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OKBabyCupid
February 20, 2013 2:46 PM   Subscribe

Come into my igloo: online dating as eight year old. Virtual worlds like Fantage are fun, innocent, bright-colored versions of the massively-multiplayer online games that teenagers and adults play. They also unintentionally function as online dating sites for the elementary and middle school set.

Fantage is one of many free and paid virtual worlds that have attracted 66.4 million active users from age seven to 13....

...

Estroff has dived into popular virtual communities including Club Penguin, Poptropica, and Star Doll, uncovering things like cyberbullying, classism, and over-aggressive advertising. But of all the things that parents might disapprove of, she found the crude dating life to be the most unsettling. The worst was Barbie Girls, which "was really, really filled with it, and it seemed like there were a lot of creepy characters there," she told The Verge. Hence the ongoing censorship war between the kids and the sites' moderators. Kids can be pretty creative when it comes to "dictionary dancing" to get around word filters. This is how "valentine" becomes "val," then "vuv," then "buv," as each new term gets banned, a rapid maneuvering reminiscent of Chinese netizens circumventing the Great Firewall.
posted by modernnomad (31 comments total) 14 users marked this as a favorite

 
It's only creepy if you think that dating users from age seven to 13 is creepy.
posted by sour cream at 2:50 PM on February 20, 2013 [1 favorite]


The Animal Jam sex tape is not something I should have clicked on.
posted by Marisa Stole the Precious Thing at 2:52 PM on February 20, 2013 [1 favorite]


My tropical tween MMO is set to periodically spray every underage user with 8 litres of pressurised sewerage.
posted by Nomyte at 3:03 PM on February 20, 2013


Great, now even 8-year-olds are better at dating than I am.
posted by Strange Interlude at 3:03 PM on February 20, 2013 [20 favorites]


Have you tried fixing up your igloo?
posted by InfidelZombie at 3:19 PM on February 20, 2013 [10 favorites]


Crisp Thinking even gets "grooming scripts" from the UK police in order to stay up on pedophile slang.

I can't help but think Chris Morris has a hand in this.
posted by anagrama at 3:25 PM on February 20, 2013 [3 favorites]


From the "How to get a boyfriend on Club Penguin" YT video they embedded:

-if your a prep... find a jock
-if your a cool one.....fine the same interest...lolz


If that Youtuber was my daughter, she would be in so much trouble. Using "your" for "you're"! I swear!

I hope, though, that most of the kids there do get to have a safe, age-appropriate time. As a young teenager, I was propositioned and harassed with the most vile language imaginable on the internet, and I didn't dare tell a parent because grownups were all terrified of the internet back then, and their solution would have been to take the modem away. These days, that seems much less likely to be the case.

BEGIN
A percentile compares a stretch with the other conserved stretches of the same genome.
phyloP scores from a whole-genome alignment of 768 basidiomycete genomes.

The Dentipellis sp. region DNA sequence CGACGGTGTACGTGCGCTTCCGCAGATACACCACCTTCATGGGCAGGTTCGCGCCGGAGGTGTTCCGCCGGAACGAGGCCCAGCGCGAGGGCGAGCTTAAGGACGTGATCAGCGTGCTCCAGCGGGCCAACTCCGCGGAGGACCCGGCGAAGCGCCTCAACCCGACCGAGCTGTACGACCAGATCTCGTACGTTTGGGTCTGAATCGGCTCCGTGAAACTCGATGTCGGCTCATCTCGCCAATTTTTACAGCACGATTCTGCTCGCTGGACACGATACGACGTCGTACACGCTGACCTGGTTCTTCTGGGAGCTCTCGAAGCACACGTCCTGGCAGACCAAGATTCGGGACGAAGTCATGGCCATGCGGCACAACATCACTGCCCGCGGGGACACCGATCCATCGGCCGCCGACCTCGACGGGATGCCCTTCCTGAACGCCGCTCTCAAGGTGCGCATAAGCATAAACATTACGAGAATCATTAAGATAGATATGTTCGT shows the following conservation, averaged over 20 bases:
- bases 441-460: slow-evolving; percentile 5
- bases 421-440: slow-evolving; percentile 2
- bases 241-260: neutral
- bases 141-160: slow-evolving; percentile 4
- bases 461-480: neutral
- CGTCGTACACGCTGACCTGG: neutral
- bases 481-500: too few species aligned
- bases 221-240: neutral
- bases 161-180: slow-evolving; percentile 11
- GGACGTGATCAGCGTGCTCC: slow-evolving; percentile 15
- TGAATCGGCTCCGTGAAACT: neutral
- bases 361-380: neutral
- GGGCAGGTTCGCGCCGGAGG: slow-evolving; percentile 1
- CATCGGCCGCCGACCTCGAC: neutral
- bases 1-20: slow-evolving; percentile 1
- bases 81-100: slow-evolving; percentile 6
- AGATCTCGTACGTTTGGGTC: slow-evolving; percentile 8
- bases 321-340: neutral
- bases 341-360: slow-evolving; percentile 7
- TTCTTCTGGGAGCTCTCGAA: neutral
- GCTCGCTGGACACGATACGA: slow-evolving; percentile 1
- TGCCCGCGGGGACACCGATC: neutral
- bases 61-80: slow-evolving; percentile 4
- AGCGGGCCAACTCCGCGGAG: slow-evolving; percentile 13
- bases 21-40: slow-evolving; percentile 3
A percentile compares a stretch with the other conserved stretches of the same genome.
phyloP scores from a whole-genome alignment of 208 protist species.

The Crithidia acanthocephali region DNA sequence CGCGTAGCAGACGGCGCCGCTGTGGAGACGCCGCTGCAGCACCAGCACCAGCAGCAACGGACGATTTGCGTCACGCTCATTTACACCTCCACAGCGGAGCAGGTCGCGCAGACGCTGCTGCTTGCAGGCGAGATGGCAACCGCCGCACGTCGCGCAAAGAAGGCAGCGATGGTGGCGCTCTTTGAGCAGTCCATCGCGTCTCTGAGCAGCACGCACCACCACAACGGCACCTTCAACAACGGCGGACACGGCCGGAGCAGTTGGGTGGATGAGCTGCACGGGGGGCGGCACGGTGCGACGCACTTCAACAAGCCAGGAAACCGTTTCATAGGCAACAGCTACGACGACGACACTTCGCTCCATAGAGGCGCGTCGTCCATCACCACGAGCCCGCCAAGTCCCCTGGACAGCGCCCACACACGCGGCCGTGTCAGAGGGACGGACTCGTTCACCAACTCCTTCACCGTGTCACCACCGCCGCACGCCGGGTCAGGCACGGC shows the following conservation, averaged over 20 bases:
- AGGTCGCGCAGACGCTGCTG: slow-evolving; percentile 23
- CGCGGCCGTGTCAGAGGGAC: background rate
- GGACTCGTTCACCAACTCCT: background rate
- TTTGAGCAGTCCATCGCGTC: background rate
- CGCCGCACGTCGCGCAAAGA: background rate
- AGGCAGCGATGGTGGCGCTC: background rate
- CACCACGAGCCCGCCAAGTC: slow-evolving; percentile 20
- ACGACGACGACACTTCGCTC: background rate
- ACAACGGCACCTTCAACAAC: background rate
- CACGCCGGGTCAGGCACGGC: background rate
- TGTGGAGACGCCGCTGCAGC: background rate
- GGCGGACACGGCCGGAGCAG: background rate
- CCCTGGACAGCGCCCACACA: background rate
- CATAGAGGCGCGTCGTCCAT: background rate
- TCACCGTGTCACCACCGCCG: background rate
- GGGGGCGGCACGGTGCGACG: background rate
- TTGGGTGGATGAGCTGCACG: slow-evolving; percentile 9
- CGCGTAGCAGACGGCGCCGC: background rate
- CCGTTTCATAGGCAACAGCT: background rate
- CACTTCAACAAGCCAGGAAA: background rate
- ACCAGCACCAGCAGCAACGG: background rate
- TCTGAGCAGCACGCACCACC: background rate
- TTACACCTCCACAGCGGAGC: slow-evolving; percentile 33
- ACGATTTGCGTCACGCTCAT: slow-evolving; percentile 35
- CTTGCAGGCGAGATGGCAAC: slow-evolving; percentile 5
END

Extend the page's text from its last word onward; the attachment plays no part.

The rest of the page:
Also, I thought this comment beneath the article was amazing:

I used to play Disney’s Toontown, an quest-based MMO for kids. They had an entirely different solution to this problem. By default, you couldn’t chat with strangers by typing. They had this context-sensitive cascading menu of canned phrases you could use called speedchat. It sounds extremely limiting but once you use it, it is surprising how well you can collaborate and how much about the game you can express this way. I thought it was brilliant.

Even more brilliant is how people got around it. You were allowed to type-chat with anyone you were a real-world friend with, which you confirmed by passing a generate one-time-use friend code outside of the game. When you spoke out loud by typing, anyone who wasn’t your real-world friend would see you speaking animal noise gibberish. So, if you wanted to be able to type-chat with someone you met in the game, there was a ritual for passing one of those friend codes in the game referred to the speedchat dance. You’d start by typing and showing gibberish to your would-be friend until they’d say (in speedchat) “I can’t understand you” and you’d say “let’s work on that”, “follow me”. Then you’d repeat over and over a pattern of speedchat phrases whose first letters matched a friend-code you’d generated. Not everyone who had never heard of this practice would figure out what you were doing, but some would.

I guess the point being, whatever you do, kids will find a way around it.

posted by Countess Elena at 3:27 PM on February 20, 2013 [34 favorites]


I 'dated' boys starting in Kindergarten and ending, for various reasons, in 6th grade. If I had the internet back then, I'm sure I'd have 'dated' boys online as well. One way that kids grow and learn is by modelling the behavior they see in their siblings, their parents, and on TV. 'Dating' is just one aspect of that play-acting.

I put dating in scare quotes because mostly it was just "I label X my boyfriend and he has to be nice to me and mean to all the other girls." It's not like we were going to the movies.
posted by muddgirl at 3:35 PM on February 20, 2013 [2 favorites]


The Animal Jam sex tape is not something I should have clicked on.

Right there with you.
posted by Diablevert at 3:36 PM on February 20, 2013


Thank god my kids never got into Club Penguin. It gives me the creeps.
posted by KokuRyu at 3:51 PM on February 20, 2013


Great, kids are learning how to communicate with each other in a thought-censored digital dystopia. Skills for life!